|Situation: Is spaghetti squash still in season?|
App: Seasonal and Simple
I could spend hours scrolling through this app. In addition to charting what's in season each month of the year, I love being able to search the produce list alphabetically, to access key nutrients, and tips about how to select, store, and prep my favorite plants. There are also deliciously simple recipes for each fruit and veggie, from grilled radishes to ratatouille, sautéed cabbage, and pickled beets (my mouth is watering just typing this). Truly an app that lives up to its name!
|Situation: I have a ton of leftover mint (or other ingredient). What should I do with it?|
App: Whole Foods Recipes I love to get creative in the kitchen, but I also find inspiration from browsing existing recipes. From new ways to enjoy staples, like quinoa, to ideas based on course (salads, side dishes, soups), cuisine (Cajun, Moroccan, Southwest…), or special diet (gluten free, vegan, low sodium), this app is fun, user friendly, and offers some pretty cool features, including shopping lists, meal planners, and "On Hand," which provides suggestions based on typing in the ingredients you already have.
|Situation: I need a healthy meal delivered to my door|
I recently moved to a new neighborhood, so I'm still getting to know the healthy selections in my area. Seamless is making it easier, because I can narrow my take out options by the designation 'healthy,' or search ethnic cuisines known for healthy dishes, like Japanese and Mediterranean. Even better, I can sort further based on price, rating, distance, estimated delivery time, or new restaurants only, and once my order is placed, a tracker will let me know when it's ready. Healthy convenience.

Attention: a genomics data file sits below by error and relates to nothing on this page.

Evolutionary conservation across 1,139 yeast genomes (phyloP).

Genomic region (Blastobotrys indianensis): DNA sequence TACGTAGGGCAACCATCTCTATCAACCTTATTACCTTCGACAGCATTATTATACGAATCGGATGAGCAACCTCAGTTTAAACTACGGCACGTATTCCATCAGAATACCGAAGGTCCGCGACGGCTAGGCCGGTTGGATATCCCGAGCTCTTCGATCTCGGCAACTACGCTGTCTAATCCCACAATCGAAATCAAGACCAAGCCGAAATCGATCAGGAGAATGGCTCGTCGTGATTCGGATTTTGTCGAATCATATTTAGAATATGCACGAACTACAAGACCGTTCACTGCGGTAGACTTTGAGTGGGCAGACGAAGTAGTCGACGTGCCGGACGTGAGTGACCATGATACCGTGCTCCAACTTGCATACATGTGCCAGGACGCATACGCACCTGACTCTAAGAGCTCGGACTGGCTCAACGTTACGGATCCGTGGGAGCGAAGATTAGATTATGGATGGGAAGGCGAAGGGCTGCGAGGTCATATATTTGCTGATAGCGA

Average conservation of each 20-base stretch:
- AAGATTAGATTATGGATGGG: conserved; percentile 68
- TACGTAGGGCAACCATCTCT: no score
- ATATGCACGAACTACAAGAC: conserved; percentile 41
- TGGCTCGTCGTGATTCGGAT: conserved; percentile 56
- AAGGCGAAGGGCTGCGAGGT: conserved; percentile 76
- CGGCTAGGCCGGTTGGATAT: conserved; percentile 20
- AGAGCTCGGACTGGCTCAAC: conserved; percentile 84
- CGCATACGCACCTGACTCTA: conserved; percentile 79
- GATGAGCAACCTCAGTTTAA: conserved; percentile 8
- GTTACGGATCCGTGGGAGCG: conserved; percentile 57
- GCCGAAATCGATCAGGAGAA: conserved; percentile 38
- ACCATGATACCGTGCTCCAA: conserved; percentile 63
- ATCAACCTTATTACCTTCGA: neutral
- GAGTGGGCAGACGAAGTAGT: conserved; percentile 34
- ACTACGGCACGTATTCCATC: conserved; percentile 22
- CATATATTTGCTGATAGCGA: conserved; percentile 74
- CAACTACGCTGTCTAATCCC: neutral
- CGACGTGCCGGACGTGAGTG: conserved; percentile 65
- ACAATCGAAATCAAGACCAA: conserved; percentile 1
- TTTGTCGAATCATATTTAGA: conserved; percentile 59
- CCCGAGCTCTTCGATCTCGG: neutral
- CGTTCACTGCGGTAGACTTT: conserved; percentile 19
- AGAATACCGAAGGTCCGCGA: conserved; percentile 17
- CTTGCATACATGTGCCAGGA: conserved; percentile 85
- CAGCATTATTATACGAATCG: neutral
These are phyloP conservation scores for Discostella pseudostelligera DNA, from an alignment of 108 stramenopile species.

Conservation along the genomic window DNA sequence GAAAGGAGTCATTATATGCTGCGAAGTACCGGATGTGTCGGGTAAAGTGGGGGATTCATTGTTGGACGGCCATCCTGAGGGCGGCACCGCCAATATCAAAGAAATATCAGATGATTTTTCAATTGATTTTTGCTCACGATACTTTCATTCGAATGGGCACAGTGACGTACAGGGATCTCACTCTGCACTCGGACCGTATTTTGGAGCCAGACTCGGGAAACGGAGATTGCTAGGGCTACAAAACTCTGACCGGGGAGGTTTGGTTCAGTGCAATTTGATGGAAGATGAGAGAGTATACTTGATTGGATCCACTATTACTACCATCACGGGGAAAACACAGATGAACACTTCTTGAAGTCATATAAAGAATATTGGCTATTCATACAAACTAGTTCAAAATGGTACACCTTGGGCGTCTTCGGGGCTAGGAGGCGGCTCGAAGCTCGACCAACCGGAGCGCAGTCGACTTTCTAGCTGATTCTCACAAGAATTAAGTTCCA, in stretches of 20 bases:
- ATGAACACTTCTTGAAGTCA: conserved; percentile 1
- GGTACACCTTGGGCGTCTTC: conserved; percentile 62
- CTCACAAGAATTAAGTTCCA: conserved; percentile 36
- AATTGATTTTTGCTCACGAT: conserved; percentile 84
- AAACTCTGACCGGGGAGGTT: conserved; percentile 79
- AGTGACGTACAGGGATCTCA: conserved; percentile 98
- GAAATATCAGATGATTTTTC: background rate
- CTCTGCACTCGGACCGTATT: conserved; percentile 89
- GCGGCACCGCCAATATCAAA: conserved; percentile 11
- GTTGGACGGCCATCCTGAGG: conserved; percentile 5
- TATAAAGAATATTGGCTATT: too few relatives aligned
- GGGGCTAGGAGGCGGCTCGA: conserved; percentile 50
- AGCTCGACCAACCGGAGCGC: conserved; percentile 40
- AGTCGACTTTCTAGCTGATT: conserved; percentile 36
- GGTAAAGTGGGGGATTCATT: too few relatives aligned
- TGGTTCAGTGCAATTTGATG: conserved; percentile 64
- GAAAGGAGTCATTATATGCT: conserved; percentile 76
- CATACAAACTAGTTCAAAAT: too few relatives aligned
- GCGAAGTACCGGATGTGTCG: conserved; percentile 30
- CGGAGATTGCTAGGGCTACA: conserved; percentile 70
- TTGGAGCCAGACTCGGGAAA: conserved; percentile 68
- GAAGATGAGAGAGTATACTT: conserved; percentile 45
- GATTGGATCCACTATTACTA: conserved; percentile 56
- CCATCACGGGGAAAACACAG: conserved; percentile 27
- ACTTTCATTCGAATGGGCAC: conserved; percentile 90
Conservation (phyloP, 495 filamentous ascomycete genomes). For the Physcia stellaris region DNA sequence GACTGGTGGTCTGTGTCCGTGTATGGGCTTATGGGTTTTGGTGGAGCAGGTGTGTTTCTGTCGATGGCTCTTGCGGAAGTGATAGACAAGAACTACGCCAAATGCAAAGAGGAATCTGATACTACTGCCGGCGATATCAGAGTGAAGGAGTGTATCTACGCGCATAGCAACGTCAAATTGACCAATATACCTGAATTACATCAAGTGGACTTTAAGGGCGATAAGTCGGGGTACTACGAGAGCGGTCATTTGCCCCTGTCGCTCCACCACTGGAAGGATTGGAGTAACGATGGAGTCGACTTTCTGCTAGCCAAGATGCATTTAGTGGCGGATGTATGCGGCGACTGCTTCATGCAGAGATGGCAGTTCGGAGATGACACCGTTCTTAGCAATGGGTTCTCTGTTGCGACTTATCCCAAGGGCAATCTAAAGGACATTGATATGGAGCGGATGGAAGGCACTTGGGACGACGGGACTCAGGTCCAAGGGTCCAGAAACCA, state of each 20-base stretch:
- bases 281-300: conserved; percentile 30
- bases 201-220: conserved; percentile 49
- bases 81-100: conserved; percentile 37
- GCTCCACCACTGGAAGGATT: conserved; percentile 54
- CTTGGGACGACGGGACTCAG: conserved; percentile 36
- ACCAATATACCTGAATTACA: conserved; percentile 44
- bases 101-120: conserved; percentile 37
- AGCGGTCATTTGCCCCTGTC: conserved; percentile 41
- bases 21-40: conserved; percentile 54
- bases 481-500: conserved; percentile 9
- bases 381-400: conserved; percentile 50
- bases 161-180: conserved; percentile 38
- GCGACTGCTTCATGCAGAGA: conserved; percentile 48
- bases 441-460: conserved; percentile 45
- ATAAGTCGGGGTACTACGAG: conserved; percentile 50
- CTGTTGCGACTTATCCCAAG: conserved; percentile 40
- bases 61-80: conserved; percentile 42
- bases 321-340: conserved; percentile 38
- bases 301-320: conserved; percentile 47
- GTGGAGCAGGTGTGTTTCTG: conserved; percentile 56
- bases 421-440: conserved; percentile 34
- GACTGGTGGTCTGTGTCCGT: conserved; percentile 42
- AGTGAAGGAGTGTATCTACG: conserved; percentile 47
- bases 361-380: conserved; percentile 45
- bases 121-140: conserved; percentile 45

|Situation: Is this popcorn non-GMO?|
App: Non-GMO Project
Because GMO foods aren't labeled as such, one of the only ways to avoid them is to buy USDA certified organic products. But that's not practical 100% of the time, and while GMO seeds and ingredients are not supposed to be used in organic products, no testing is required to show whether GMO cross-pollination or contamination has occurred. Enter this app, which features a list of the brands and products enrolled in the Non-GMO Project's Product Verification Program. According to ABC News, 93% of those polled believe that GMO products should be labeled, and nearly 60% say they'd be less likely to buy GMO foods. If you agree, this app takes away the guesswork - search by product type, brand name, product name, and key word.
|Situation: I've been rushing around all day, but I want to slow my pace as I eat|
App: Eat Slower
I adore this app! It's so simple, yet so impactful. Simply set your pace, from 20 seconds to three minutes, press start, savor your food, and don't take another bite until the interval has ended and the 'bite' bell goes off. Eating slower has been shown to enhance meal enjoyment, boost satiety, and result in naturally eating less. In my experience with clients, it can also help break the habit of multitasking, which can lead to mindlessly overeating, or disconnected eating, which can trigger bloating or lingering cravings. If you tend to eat fast, use the app to work your way up from 30 or 45 seconds between bites, to one minute, one and half, then two, and three. Pacing yourself even once a day can result in eating slower at every meal, and I bet you'll be amazed at the impact.
Cynthia Sass is a registered dietitian with master's degrees in both nutrition science and public health. Frequently seen on national TV, she's Health's contributing nutrition editor, and privately counsels clients in New York, Los Angeles, and long distance. Cynthia is currently the sports nutrition consultant to the New York Rangers NHL team and the Tampa Bay Rays MLB team, and is board certified as a specialist in sports dietetics. Her latest New York Times best seller is S.A.S.S! Yourself Slim: Conquer Cravings, Drop Pounds and Lose Inches. This article originally appeared on Health.com.